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« Reply #7 on: June 28, 2006, 11:50:54 AM »

 I will see if I can find a setra to look at in my area or maybe someone has a closeup pic. If they are bonded in you will still have to cut them out of the frame . It is usually much easier to do thiis with the glass in tact.
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belfert
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« Reply #8 on: June 28, 2006, 03:06:35 PM »

I will see if I can find a setra to look at in my area or maybe someone has a closeup pic. If they are bonded in you will still have to cut them out of the frame . It is usually much easier to do thiis with the glass in tact.

I have only broken two or three windows so far, but the other 10 will wait until after my vacation.  I happen to have a Dina, not a Setra.

The glass units are sitting in a rubber strip and are not bonded.  I just don't have any idea how to remove them.

Brian Elfert
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NCbob
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« Reply #9 on: June 28, 2006, 03:46:11 PM »

The one area that no one has mentioned...the Landfill?  The glass won't create any methane, greenhouse gasses or anything detrimental to the planet!  It might cost a few buck to dispose of it..but are we getting so enviromentally friendly  (or politically correct) that we've forgotten that the hole they've created needs to be filled?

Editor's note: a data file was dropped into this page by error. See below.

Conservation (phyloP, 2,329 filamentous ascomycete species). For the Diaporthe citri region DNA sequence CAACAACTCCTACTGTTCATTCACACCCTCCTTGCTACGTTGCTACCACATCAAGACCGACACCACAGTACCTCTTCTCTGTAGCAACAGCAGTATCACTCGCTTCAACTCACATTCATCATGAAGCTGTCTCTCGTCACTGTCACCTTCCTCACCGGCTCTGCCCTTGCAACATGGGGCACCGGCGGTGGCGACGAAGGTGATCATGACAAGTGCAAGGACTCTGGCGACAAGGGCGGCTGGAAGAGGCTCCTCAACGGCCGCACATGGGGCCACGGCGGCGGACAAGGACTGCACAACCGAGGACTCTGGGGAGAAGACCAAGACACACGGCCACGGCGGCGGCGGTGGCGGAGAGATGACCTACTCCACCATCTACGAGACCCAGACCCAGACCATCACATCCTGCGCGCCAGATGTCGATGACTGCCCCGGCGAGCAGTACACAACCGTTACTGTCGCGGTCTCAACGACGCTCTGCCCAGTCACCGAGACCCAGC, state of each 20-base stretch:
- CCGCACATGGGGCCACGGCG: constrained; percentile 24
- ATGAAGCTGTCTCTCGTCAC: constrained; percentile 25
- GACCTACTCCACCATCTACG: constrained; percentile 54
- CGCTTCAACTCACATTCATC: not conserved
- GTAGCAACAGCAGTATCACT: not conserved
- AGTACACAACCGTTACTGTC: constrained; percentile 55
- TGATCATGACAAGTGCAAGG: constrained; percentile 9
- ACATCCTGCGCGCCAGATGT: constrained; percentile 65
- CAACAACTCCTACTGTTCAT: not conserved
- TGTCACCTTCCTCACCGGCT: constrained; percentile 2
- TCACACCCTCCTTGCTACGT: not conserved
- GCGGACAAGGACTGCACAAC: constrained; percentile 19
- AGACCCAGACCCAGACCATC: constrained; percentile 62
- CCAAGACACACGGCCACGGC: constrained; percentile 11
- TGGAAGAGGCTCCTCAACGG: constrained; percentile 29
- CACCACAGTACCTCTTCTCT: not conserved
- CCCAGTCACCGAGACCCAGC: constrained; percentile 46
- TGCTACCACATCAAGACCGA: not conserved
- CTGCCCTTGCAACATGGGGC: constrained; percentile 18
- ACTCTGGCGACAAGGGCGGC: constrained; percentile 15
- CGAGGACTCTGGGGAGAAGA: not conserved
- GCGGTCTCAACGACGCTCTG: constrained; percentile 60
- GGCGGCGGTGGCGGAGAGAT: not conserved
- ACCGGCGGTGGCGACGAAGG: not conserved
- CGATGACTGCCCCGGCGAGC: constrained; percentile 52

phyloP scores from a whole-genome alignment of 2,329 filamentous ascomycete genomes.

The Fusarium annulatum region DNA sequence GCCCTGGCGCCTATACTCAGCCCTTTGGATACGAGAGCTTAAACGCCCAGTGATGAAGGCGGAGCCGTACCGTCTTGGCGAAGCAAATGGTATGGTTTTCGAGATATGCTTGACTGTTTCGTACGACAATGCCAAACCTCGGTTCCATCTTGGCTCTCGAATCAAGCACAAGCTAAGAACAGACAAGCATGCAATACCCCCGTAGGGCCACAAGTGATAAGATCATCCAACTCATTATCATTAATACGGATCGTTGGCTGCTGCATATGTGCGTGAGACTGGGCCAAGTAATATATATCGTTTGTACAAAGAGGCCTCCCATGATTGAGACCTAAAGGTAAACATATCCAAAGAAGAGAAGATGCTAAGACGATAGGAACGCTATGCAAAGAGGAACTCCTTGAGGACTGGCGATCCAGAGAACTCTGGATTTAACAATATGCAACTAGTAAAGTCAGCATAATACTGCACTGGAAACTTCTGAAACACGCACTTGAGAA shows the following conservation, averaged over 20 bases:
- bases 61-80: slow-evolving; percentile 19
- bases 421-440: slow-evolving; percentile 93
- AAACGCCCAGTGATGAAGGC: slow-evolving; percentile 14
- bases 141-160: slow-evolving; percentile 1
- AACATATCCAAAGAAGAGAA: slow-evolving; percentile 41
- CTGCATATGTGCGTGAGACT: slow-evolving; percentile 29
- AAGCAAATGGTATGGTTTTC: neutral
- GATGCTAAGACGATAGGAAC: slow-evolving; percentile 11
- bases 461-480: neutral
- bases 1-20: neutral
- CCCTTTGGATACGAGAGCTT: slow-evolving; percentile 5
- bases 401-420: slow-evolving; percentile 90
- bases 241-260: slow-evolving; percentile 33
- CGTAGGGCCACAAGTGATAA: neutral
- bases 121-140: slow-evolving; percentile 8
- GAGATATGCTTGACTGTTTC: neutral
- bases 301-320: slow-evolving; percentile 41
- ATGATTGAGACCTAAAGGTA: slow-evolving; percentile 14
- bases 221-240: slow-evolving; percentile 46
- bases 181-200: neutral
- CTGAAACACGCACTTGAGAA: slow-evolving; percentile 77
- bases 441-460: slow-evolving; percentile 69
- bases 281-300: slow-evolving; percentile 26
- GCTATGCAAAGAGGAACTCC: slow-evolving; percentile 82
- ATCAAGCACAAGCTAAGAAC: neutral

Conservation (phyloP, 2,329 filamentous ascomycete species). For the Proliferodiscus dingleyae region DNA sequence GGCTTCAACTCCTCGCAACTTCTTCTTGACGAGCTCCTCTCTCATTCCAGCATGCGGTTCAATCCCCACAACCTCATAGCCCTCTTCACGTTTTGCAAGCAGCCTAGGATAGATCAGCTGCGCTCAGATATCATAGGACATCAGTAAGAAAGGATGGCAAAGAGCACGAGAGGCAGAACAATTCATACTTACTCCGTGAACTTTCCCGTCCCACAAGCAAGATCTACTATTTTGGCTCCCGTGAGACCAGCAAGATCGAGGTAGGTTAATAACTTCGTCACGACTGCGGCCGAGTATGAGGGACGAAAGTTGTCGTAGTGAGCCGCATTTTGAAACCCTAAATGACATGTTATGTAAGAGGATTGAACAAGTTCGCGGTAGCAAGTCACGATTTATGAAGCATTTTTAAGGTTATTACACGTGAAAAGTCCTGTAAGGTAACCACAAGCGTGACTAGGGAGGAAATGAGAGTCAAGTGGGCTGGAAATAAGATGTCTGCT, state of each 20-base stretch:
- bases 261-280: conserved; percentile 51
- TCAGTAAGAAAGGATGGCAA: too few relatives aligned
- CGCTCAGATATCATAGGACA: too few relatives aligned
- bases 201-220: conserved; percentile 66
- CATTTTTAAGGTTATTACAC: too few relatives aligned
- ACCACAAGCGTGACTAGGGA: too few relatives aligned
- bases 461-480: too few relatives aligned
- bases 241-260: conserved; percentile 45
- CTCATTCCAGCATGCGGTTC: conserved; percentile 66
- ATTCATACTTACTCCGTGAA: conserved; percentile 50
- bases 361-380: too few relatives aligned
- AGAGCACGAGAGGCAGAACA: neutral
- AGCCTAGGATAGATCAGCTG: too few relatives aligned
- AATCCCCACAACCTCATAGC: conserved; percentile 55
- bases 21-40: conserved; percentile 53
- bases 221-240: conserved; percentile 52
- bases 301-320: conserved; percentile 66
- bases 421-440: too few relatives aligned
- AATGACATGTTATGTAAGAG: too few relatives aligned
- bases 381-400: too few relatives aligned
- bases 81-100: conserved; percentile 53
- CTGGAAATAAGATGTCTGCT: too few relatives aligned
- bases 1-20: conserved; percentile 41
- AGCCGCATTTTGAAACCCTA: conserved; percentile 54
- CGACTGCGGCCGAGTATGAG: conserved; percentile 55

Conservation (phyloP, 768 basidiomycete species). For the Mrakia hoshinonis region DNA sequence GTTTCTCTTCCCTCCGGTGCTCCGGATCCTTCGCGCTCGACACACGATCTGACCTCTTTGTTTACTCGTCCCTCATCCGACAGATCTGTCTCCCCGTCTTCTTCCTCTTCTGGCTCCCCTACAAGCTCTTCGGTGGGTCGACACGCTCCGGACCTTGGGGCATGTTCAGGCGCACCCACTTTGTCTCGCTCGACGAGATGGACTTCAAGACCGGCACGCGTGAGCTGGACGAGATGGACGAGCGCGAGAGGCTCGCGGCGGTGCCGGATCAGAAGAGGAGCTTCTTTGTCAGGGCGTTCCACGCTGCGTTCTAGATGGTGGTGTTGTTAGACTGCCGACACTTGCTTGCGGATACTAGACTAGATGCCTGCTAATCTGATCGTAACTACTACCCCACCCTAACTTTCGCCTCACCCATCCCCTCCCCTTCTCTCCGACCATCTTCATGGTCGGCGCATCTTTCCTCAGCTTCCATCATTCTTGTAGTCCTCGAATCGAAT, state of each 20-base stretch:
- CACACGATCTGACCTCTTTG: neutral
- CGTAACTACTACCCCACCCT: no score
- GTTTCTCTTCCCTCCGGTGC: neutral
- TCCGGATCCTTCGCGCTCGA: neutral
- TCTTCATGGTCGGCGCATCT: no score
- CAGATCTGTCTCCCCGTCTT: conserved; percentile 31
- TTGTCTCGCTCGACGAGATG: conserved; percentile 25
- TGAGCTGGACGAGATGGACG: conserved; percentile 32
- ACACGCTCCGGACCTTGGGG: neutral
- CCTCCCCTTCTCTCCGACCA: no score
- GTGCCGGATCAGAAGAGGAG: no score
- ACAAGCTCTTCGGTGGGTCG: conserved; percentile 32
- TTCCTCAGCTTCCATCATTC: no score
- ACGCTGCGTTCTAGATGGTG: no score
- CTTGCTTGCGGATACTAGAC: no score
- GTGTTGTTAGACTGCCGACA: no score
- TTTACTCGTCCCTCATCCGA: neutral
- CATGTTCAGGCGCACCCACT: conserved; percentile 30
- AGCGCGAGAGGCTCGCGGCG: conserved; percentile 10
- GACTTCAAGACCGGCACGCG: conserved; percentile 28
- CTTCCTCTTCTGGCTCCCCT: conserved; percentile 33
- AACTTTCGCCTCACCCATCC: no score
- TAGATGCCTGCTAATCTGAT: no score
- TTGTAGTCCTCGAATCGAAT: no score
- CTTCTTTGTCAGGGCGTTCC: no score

FWIW

NCbob
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Clarke Echols
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« Reply #10 on: July 02, 2006, 09:15:53 AM »

Glass is predominantly silicon dioxide.  Another common word is "sand". :-)

Glass is tempered by annealing it.  That is done by raising it to a plastic temperature then cooling it very slowly over a period of 12 hours or longer so that it relieves all of the internal stresses.  That's what makes it so strong -- there are few high-stress points inside the glass panel so you don't get the stress concentrations that exceed the strength of the glass in high-internal-stress locations.  It's when you get past the strength limits in those locations that things break.

You could call a local glass artist to see if they want to use it, but there is so much glass out there that it's just as well to put it in the land fill, or you could us a mortar and pestle to grind it into fine powder and scatter it in your yard...

Hot glass artists usually work with certain COE (coefficient of expansion) values, so they're reluctant to put your old glass in their furnaces to use with other glass.  In short, pitch it and have it done with.

Clarke
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Busted Knuckle
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« Reply #11 on: July 02, 2006, 09:34:31 AM »

Brian, since you already have 2 frames that the glass is out of I'd check them over closely they are probably just held together by some small screws. Once you find out how the frames seperate you can take the rest of them apart and remove the windows without breaking them ! I know you have a Dina, but on my setra the frames split on both sides about the middle and the bottom slides off the window then you can slide the window out of the top frame, and then remove the top frame from the bus all nice and neat! Just my 2 cents worth!  BK Grin
  Smiley Wink Grin We gonna have a heck of a great time @ Knuckle's TN Halloween Bus Bash !!!  Roll Eyes Cool Shocked
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phil4501
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« Reply #12 on: July 02, 2006, 09:43:26 AM »

Glass is tempered by annealing it. 


Clarke

Glass is either tempered or annealed, it can not be both, but by definition, is one or the other. When I order glass, I specify if I want tempered or annealed.Tempered is heated and then cooled quickly, annealed glass has not been heat treated bukt is cooled slowly when manufactured.